A New Year, A New Approach?


Personally I’m not one for resolutions

Perhaps just to stop making promises I cannot keep?  🙂


Well here we are again, another year, for so many people a time filled with goals and ambitions for the future, well for the lucky ones of us that is.


I am so glad to be back with the living, so to speak, after having a rotten festive period, being down with Covid since mid December up until the start of this week.

On Tuesday I attended my first class at my school in Leeds and on Thursday ran the first livestream class at WingChun.Online for weeks, and I must say it was SO good to be back, even though the Tuesday session did take the wind out of me a little.


The main thing here is that, ‘What does not kill us, makes us stronger‘, oh and I am only using that as a phrase, not trying to be literal (being used in the same sentence as the Covid virus, please accept my apologies if I offended anyone who has suffered to such a degree).

What I am saying is that I am trying to turn the break from training into something positive, and in this case I did so by taking a fresh view to what is deemed as acceptable or even expected as, ‘Proper use of Wing Chun’.


This came to light for me as soon as my class started, when I noticed a couple of our more recent members, throwing attacks and using footwork, in a, let’s say, unconventional manner, or, not as Wing Chun should be.

However, this was causing some of my seniors an issue, that I admit, I found very interesting.


Over the last 32 years running my class, I have had countless people ask me if I would teach them privately, well yes of course I will, but when they say that they do not wish to attend classes as well, therefore only ever training with me, I flatly refuse, no matter what the fee offered.

There is a simple reason for this, and that is that, if I were the only attacker, partner or reference you were to have, then everything you see would be perfect (sorry for sounding big-headed but hear me out), as perfect attacks and perfect Chi Sau positions is NOT what you need to learn to deal with, what you need to be able to handle is the utter crap that can be launched from anywhere and nowhere, just like in the street.

Otherwise what we see is someone great in class, with a massive false sense of security, finished off with zero idea of reality.


This is something I sometimes see in my own classes but for a different reason, and it is this which I would like to address first…


Have you ever tried to play really well in Chi Sau against someone who is far below your abilities, and yet they still seem to be getting in and causing you no end of trouble?

Perhaps this could even be playing a game of pool against someone who has never played before, but for some reason, you can not seem to pot a single ball against them?

Maybe trying to sing along to a song while someone else is also singing but they are out of tune, therefore making you out of tune too?


Now there can be a couple of reasons for this, maybe not taking the lead, instead deciding to follow suit and being as bad as they are?

Not being able to focus on what YOU need to do rather than being distracted?  (Now we start to see the Wing Chun connections, and why I have taught Siu Lim Tau to snooker players, golfers and even boxers to name a few).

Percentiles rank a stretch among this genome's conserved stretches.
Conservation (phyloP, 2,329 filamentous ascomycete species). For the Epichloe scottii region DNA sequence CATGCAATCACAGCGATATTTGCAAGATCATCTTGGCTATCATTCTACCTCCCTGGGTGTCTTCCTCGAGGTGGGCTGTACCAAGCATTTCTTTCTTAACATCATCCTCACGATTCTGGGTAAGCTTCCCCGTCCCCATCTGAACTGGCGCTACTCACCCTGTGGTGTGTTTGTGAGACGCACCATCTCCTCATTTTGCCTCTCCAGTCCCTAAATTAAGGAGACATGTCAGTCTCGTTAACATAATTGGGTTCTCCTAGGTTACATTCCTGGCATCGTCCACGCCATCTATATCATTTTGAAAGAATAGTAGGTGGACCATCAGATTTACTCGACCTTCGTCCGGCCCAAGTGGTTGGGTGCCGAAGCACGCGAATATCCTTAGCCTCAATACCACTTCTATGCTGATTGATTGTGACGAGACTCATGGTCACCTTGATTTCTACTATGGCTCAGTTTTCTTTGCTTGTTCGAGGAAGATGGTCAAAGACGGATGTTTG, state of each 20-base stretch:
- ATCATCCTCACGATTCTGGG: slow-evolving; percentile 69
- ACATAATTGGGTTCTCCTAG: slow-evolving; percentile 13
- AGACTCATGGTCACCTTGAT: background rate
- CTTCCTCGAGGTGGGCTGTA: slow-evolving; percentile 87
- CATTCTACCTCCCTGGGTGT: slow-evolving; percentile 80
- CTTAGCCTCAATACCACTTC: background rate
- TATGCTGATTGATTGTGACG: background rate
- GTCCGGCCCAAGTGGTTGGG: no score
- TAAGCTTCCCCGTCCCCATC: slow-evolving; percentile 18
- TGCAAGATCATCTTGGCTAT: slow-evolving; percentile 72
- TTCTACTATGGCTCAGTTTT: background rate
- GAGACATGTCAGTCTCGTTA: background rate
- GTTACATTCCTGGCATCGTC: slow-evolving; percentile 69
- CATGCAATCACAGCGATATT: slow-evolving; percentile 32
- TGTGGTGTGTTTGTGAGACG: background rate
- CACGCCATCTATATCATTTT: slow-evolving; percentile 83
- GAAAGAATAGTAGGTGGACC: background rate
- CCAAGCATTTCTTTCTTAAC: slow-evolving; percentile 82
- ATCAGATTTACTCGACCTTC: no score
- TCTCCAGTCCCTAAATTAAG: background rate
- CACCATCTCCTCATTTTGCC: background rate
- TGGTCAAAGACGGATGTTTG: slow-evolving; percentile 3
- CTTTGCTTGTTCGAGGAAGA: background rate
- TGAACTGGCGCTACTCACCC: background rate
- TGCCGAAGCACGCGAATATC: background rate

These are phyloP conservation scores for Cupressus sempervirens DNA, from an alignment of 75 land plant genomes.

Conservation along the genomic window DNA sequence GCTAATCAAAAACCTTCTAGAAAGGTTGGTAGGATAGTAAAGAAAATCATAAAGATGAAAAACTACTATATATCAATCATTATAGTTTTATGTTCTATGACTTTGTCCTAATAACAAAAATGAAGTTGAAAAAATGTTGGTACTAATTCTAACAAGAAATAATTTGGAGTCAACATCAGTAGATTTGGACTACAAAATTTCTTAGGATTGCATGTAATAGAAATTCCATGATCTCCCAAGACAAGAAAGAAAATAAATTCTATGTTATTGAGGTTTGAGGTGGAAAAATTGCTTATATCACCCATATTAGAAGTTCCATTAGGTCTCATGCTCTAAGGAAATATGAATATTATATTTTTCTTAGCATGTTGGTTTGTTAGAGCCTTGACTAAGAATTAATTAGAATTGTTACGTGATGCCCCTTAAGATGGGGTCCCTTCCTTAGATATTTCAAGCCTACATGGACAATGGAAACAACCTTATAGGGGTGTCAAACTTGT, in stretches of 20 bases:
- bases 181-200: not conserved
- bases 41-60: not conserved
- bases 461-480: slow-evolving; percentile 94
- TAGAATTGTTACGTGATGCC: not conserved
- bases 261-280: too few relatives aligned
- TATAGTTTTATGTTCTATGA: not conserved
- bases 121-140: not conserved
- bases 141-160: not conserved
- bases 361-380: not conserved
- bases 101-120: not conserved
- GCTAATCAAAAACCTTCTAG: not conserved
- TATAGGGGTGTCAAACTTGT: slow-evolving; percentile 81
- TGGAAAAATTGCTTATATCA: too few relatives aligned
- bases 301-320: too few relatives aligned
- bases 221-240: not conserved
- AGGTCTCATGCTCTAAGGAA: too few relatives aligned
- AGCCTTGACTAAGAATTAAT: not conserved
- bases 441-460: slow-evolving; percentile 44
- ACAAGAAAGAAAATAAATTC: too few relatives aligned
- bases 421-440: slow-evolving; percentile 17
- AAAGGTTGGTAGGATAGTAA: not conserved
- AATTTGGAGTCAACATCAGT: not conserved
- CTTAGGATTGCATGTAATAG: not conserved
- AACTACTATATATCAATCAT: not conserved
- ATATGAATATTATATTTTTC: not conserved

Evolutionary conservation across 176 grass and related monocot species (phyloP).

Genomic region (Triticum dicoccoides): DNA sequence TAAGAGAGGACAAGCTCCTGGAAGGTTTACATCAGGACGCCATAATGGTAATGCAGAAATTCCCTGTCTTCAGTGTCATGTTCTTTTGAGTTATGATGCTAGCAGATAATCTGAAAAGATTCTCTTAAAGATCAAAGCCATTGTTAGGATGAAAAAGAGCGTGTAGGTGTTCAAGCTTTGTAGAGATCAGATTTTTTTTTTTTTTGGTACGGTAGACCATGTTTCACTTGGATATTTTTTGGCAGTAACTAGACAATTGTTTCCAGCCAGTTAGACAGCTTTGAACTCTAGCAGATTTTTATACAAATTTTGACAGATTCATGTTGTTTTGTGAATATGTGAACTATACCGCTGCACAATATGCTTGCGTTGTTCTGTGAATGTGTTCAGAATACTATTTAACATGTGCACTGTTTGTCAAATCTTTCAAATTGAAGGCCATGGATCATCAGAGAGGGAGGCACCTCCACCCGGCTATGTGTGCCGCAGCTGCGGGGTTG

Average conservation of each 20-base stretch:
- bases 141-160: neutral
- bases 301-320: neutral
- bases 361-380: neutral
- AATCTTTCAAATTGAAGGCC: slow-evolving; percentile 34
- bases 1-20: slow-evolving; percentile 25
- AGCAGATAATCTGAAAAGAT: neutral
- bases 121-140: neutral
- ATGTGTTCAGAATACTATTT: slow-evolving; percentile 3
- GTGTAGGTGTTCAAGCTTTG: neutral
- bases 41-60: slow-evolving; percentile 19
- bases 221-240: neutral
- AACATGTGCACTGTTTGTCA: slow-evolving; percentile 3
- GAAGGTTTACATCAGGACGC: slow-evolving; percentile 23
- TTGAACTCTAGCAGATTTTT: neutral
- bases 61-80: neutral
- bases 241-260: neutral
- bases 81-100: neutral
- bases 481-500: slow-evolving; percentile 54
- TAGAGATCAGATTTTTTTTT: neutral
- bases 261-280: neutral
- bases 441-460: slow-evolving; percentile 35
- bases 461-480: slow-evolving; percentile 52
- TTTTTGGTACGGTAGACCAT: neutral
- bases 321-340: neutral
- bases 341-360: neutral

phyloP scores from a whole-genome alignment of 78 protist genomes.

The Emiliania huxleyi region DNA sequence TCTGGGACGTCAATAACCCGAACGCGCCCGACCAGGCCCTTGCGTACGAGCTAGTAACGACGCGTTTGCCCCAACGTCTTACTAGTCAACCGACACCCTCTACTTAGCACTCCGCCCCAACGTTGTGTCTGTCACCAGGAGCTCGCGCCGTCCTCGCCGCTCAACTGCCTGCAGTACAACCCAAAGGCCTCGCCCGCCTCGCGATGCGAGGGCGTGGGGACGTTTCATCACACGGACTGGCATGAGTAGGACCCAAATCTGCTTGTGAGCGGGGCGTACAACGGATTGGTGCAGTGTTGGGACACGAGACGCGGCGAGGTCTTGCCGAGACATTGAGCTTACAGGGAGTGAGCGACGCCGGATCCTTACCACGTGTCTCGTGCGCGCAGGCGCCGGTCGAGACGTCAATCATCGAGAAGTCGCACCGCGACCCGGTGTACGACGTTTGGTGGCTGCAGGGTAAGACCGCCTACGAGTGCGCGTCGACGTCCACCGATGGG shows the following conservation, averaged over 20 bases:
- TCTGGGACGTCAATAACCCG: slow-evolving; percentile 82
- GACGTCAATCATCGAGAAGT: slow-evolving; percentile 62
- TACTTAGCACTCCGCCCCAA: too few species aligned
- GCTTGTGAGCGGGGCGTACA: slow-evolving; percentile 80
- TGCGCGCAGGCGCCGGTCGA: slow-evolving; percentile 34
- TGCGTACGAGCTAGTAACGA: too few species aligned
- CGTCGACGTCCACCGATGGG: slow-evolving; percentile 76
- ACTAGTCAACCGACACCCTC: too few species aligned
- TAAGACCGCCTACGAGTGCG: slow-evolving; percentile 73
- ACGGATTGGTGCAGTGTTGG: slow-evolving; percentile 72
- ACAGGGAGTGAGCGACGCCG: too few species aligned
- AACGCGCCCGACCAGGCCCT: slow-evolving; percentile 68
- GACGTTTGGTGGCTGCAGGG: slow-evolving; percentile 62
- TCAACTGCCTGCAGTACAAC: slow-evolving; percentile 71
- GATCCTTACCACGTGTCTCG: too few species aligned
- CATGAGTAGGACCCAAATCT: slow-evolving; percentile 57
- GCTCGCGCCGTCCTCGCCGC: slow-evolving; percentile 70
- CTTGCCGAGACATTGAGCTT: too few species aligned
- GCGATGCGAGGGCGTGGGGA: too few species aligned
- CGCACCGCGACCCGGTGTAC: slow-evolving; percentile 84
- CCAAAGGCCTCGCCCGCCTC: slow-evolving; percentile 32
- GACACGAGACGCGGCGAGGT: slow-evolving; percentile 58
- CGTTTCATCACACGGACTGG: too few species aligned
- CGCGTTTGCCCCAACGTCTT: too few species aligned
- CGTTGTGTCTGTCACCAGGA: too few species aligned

Or in most cases, it is the fact that you are trying to keep to the rules when your partner is not.


This is why I say that basics are essential and MUST be fully understood, however, by that same token we must also know when to relax them in order to make YOUR Wing Chun work for YOU, otherwise those basics which we valued so much, will only serve to be a weight on your shoulders.


Let’s say you are playing Chi Sau with perfect hand positions and your partner lifts his Ding Sau (vertical bridge on arm) and taps you on the head?

Or from his Fook Sau, lifts out his elbow and gives a hook punch?

Maybe even from his Tan (or Fook Sau), suddenly drops for a low blow?

All of these could be considered as ‘A bit naughty‘ or, ‘Not how we do things‘, perhaps explaining to them that ‘They are leaving themselves open when doing such attacks‘.

Whatever you say about this, the truth is that they got in, and this can leave you with a dilemma, thinking that either you are no good or that Wing Chun simply doesn’t work, but it is not until we take a step back and remember what I said earlier:


Or in most cases, it is the fact that you are trying to keep to the rules when your partner is not.


So what should we have done?

Relax the basics, go with the flow and address the defence, and sometimes a crappy attack requires a crappy block, THIS is what I mean by allowing yourself to relax the basics rather than having them as a weight on your back.

When in Bong Sau and the attack comes over the top for the head tap, simply allow your Bong to extend into a Biu, guiding the strike away, not too far of course, otherwise you may find the thing coming all the way round and back in as an upper-cut!


Never do anything you cannot recover from!


If you have a good Tan and a hook punch is arched around it, just move your Tan out to the side laterally, NOT a conventional Tan, but that was not a conventional turning punch now was it?

The same is to be said for the low blow too, simple follow the attacking hand down with yours, perhaps moving to the shape of a Low Garn, but the thing we need to understand in each of these examples is that you are sticking to there hands, this is exactly what Chi Sau means, so go where they go, until such time as a gap presents itself for you to take the advantage, obviously while still keeping yourself safe.


Again I say:

Never do anything you cannot recover from!


In Part 2 of this blog I would like to give some further examples of attack and defence and offer a different view point to both sides of the issue.


Thank you for reading.


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